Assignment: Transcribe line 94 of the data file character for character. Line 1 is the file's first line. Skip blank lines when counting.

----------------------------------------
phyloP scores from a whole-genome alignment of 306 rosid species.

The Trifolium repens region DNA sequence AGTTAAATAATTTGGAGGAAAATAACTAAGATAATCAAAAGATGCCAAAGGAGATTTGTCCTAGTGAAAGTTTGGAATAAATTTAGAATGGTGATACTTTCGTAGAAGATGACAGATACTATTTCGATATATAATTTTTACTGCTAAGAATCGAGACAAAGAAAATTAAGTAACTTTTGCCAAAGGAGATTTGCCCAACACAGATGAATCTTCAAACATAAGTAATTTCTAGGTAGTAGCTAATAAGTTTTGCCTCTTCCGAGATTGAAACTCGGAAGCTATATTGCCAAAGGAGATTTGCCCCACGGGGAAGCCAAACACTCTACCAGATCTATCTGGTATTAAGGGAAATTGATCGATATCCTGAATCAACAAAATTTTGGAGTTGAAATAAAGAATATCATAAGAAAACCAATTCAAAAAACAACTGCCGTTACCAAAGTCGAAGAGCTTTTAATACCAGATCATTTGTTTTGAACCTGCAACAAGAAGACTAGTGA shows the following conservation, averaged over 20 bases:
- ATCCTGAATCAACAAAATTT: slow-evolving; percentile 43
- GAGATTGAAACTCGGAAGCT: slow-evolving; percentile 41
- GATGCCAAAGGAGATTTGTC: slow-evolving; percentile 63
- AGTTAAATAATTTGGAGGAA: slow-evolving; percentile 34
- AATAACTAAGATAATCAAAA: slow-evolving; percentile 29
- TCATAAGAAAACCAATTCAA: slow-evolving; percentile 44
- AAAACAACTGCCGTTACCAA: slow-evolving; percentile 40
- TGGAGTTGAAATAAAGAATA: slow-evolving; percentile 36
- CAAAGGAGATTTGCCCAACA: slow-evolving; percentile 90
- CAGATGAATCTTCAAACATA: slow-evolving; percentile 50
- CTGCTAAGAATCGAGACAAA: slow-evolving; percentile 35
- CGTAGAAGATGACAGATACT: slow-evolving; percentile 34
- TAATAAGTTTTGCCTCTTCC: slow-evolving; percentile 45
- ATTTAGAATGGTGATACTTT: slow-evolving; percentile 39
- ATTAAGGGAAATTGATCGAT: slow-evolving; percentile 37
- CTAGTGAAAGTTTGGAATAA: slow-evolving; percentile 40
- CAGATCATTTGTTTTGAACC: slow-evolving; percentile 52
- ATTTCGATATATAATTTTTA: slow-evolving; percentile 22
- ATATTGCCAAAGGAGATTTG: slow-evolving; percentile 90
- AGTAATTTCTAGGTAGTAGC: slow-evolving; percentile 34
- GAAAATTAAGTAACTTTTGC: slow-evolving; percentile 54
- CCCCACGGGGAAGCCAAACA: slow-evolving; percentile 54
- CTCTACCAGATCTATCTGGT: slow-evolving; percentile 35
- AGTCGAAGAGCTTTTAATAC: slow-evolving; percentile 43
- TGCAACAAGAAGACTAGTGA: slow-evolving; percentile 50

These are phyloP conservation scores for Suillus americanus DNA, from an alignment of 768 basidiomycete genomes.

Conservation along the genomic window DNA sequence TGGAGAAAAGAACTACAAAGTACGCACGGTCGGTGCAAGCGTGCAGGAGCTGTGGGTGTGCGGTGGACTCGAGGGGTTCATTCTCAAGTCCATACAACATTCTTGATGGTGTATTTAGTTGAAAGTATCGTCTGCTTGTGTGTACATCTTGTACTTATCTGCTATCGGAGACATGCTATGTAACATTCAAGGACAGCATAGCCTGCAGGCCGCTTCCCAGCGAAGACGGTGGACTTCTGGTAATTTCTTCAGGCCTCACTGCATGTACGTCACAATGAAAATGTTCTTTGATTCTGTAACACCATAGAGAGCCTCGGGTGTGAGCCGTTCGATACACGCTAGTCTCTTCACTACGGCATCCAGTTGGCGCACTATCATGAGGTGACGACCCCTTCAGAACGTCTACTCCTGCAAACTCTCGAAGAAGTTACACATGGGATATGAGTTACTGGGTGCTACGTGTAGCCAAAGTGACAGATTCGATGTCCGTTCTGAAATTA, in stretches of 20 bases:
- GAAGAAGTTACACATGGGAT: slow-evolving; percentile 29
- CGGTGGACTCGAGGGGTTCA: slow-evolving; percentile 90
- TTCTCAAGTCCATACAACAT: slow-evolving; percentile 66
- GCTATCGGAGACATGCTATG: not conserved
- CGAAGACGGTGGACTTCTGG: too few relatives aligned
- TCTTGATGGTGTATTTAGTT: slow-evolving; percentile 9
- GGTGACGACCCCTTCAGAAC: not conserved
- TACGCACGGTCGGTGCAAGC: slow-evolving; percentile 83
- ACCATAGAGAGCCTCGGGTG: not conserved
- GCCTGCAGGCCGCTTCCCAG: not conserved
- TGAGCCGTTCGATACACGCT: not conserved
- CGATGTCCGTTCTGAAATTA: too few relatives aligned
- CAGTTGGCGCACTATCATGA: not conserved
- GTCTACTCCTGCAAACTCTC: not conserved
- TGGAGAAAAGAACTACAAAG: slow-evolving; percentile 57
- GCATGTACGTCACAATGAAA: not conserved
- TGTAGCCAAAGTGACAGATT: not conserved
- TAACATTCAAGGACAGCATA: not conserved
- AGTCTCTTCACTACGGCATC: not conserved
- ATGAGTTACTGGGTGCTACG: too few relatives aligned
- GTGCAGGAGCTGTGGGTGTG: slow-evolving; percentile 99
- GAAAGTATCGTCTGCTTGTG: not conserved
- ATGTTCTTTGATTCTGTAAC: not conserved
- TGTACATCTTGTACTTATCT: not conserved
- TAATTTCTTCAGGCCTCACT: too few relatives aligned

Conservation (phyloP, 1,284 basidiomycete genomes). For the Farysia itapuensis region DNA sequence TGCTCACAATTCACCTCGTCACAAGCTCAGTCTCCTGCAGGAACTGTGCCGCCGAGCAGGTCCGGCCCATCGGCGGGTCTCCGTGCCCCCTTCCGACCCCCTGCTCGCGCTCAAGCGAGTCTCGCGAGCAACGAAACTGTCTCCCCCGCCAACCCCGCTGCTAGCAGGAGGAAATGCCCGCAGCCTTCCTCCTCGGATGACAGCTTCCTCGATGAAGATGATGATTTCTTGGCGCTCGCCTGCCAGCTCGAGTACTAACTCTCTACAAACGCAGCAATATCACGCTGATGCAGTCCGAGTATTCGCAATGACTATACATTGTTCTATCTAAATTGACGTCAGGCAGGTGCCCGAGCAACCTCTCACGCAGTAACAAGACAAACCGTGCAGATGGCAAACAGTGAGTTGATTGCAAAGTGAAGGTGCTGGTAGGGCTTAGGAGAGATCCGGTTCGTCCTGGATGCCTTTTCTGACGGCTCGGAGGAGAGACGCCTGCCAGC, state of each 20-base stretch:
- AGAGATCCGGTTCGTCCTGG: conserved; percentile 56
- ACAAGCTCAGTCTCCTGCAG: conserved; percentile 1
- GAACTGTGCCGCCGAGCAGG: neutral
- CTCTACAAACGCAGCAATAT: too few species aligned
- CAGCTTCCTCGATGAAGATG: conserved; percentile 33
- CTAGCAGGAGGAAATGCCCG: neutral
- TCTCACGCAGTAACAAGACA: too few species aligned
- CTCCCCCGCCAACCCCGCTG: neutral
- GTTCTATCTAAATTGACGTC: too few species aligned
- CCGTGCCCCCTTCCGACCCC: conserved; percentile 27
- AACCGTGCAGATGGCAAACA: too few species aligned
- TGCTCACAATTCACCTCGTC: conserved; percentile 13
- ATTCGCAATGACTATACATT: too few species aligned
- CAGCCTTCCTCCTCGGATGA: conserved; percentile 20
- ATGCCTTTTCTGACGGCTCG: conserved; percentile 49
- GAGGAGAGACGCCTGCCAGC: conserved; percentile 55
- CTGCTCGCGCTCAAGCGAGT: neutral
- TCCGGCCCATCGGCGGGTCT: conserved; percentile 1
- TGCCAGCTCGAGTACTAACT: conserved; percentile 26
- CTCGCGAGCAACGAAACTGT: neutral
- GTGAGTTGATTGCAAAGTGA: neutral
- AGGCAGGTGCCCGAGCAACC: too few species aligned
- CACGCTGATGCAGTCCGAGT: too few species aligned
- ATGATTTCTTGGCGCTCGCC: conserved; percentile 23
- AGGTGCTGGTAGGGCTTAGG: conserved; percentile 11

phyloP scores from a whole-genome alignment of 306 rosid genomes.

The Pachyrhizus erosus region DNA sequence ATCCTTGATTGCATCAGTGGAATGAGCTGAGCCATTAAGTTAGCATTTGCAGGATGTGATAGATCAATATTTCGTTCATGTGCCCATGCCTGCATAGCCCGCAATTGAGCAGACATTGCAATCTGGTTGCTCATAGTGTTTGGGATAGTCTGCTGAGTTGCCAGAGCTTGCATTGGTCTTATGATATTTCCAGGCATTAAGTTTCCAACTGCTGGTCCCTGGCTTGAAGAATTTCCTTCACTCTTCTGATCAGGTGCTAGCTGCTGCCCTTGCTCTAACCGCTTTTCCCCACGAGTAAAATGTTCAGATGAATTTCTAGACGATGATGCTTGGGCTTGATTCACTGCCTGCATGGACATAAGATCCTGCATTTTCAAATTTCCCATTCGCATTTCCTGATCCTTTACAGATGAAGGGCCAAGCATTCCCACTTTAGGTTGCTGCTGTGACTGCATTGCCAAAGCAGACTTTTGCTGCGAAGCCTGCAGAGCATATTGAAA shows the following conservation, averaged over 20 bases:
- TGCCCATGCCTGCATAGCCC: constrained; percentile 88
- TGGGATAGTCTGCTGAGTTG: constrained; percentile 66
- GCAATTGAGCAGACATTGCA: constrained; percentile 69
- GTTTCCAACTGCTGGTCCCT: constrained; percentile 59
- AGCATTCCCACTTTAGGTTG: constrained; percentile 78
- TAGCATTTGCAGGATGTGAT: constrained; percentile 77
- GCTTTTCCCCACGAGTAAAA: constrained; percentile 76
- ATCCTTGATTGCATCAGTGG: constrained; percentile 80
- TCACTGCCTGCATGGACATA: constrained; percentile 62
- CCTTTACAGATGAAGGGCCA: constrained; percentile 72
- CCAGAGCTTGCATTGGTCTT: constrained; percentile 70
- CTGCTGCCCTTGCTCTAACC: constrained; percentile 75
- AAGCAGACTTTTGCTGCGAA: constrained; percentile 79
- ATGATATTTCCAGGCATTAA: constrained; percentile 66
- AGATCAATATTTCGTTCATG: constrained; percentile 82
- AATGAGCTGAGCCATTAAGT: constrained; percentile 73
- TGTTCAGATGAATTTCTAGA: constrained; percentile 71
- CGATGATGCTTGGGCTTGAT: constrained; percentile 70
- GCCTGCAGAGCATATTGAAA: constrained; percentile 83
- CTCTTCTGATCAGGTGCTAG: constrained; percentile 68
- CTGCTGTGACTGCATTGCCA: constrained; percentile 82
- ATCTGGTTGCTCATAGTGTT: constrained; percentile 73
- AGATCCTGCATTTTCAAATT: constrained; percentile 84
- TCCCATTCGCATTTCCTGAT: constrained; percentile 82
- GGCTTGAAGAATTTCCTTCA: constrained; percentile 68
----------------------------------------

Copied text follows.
- CTGCTGCCCTTGCTCTAACC: constrained; percentile 75